Nisennenmondai is to rock music what the ‘Y2K’ bug was to technological Armageddon. Since Masako Takada (guitar), Yuri Zaikawa (bass) and Sayaka Himeno (drums) playfully named themselves after the computer bug eleven years ago, their DIY-enthused blend of Krautrock and No Wave continues to rattle and shake the foundations of the very music that influenced them. Like Japan’s vibrant and prolific experimental musicians of the 1970s age, Nisennenmondai have become one of the most popular exports among a new wave of Japanese musicians pushing boundaries like The Boredoms, Boris, or Bo Ningen.
Nisennenmondai’s tight, pounding rhythm section can go from the pulses of a discotheque to the enveloping swathes of Psychedelia. As Himeno’s hard-hitting drumming holds pattern and Zaikawa’s bass lines lock in, Masako employs her effector palette to morph her guitar into either distorted tones or hypnotizing loops and glitches. Indeed, successive European tours and large-festival appearances following the 2008 re-release of Tori/Neji have proven nothing gets lost in translation with a rhythmic barrage that is as hypnotic as it is intense. Yet with their tight sequential arrangements this disco inferno is carefully balanced with the band’s acute sense of restraint.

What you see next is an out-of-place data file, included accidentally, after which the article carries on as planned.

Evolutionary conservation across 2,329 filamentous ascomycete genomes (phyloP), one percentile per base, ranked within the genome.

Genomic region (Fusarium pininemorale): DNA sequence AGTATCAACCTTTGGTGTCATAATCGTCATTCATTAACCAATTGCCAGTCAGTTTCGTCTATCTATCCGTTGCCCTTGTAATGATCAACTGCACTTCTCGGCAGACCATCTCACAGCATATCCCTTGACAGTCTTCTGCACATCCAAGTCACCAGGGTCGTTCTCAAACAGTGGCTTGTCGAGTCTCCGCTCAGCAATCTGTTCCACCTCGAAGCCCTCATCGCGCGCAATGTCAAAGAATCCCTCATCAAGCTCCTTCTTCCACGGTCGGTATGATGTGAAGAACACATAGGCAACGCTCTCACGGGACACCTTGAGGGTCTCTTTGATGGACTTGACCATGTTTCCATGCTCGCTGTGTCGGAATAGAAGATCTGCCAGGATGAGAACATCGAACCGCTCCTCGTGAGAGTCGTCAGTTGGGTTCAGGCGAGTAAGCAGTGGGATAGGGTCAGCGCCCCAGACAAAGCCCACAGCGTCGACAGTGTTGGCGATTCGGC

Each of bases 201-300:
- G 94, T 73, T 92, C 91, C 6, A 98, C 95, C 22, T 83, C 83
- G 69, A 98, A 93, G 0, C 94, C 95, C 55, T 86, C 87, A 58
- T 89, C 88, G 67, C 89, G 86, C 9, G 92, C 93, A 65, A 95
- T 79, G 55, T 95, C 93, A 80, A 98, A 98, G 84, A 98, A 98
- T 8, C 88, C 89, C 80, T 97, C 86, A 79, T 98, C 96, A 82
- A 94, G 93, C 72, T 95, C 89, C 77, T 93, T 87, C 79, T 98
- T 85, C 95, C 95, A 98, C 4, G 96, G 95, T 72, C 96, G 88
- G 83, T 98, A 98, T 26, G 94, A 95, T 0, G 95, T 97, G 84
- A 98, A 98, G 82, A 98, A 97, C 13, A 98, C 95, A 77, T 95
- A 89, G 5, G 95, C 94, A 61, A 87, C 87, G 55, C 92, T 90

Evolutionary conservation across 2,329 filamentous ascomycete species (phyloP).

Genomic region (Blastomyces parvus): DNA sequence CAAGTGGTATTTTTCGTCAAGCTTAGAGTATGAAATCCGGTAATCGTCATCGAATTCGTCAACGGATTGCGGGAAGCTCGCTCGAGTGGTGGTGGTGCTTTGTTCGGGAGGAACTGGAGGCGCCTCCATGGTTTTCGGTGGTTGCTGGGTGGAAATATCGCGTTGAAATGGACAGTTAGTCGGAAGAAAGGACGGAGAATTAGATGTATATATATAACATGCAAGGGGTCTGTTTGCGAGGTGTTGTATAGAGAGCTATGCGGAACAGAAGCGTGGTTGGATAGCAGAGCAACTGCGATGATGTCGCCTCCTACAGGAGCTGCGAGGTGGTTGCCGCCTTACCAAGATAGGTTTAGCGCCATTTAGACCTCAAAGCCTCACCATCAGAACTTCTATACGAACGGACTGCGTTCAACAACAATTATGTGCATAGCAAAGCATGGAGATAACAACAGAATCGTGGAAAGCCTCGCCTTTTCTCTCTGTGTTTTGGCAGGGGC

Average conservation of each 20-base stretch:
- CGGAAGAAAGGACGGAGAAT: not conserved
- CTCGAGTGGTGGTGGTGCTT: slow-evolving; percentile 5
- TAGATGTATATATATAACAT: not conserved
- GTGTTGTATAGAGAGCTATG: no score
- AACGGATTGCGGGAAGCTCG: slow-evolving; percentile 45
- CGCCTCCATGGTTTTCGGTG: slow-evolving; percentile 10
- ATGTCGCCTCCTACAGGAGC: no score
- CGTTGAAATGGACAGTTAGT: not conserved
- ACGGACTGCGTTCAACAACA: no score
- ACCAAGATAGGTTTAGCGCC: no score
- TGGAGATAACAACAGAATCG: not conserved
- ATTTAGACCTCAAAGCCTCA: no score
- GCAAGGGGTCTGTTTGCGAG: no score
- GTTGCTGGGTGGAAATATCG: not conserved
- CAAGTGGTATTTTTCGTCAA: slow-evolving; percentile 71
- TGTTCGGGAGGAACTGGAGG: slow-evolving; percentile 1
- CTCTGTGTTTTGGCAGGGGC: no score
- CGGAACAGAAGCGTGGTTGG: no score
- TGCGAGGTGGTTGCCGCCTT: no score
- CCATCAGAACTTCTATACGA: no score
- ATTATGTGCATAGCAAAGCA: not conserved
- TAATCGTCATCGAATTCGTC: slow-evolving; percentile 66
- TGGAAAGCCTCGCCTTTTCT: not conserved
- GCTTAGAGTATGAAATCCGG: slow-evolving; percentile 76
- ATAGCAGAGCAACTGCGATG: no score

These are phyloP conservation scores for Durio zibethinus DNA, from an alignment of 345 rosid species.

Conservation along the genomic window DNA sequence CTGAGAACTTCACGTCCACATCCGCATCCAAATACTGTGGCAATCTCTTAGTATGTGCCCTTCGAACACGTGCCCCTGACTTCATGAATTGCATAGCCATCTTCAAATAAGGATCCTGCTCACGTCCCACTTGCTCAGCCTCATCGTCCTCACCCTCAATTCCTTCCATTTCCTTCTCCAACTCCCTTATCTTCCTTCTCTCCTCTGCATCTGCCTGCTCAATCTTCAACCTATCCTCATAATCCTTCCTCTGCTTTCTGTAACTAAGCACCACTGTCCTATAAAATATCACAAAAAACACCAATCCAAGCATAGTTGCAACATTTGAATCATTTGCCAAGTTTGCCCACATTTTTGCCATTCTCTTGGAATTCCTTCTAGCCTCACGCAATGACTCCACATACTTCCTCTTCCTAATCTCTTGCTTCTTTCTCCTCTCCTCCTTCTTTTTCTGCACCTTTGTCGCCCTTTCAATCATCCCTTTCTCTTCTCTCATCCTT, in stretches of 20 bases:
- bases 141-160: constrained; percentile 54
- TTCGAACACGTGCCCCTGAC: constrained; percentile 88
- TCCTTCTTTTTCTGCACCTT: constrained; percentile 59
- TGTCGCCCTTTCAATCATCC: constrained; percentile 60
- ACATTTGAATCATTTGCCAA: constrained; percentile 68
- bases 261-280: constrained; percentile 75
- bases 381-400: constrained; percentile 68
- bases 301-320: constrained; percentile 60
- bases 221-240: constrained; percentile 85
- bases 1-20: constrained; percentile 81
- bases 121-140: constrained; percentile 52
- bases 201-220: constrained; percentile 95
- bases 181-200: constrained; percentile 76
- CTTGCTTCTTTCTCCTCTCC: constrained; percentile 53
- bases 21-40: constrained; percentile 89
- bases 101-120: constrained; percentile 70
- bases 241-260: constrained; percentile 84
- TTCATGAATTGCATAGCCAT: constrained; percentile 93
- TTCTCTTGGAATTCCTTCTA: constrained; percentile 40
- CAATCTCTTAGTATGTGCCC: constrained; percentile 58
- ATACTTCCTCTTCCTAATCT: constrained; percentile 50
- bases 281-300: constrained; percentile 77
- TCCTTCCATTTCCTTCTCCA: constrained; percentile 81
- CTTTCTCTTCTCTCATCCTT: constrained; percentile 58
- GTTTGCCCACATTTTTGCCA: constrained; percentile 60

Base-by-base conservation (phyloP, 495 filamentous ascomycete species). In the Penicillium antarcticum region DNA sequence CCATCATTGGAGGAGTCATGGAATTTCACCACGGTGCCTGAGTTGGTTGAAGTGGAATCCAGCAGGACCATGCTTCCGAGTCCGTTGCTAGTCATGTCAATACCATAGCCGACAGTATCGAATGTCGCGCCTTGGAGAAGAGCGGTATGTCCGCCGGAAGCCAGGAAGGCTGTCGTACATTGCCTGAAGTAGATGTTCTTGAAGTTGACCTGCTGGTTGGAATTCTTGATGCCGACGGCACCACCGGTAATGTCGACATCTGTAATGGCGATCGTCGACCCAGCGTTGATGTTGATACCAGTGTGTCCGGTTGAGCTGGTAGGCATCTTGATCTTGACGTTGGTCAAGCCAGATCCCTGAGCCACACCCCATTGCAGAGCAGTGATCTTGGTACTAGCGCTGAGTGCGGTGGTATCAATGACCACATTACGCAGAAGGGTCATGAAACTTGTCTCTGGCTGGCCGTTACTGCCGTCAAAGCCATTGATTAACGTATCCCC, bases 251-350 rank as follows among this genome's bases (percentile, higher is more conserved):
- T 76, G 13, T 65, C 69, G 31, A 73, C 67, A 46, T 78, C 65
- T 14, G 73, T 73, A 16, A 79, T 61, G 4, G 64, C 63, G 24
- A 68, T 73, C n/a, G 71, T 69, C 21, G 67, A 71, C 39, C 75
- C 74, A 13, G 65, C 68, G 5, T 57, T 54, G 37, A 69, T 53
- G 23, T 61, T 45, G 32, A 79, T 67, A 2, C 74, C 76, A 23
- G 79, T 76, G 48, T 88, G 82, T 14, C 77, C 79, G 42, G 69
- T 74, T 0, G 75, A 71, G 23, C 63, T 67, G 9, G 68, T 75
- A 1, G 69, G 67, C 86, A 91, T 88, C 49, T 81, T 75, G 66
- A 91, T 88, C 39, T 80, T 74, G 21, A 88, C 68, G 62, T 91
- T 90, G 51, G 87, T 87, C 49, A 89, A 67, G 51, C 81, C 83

At its core, Nisennenmondai is visceral, rigorously focusing and channeling the players’ instincts in composing and performing. The members never even bothered naming their songs until their manager suggested it back in 2004 before pressing their first record, Sorede Souzousuru Neji<i/>, on their own Bijin imprint. While song names like “Sonic Youth” and “Pop Group” may demonstrate a tributary gesture, the trio has shed its revivalist skin. A keen listen to their latest effort, Live 2011 demonstrates a band that’s maintained its intensity and sense of progression, as Masako unveils the keyboard as a lead instrument on new songs. Today, Nisennenmondai has outgrown comparisons to Western bands. With its own distinctive and viral sound, the band has become a document of its own era.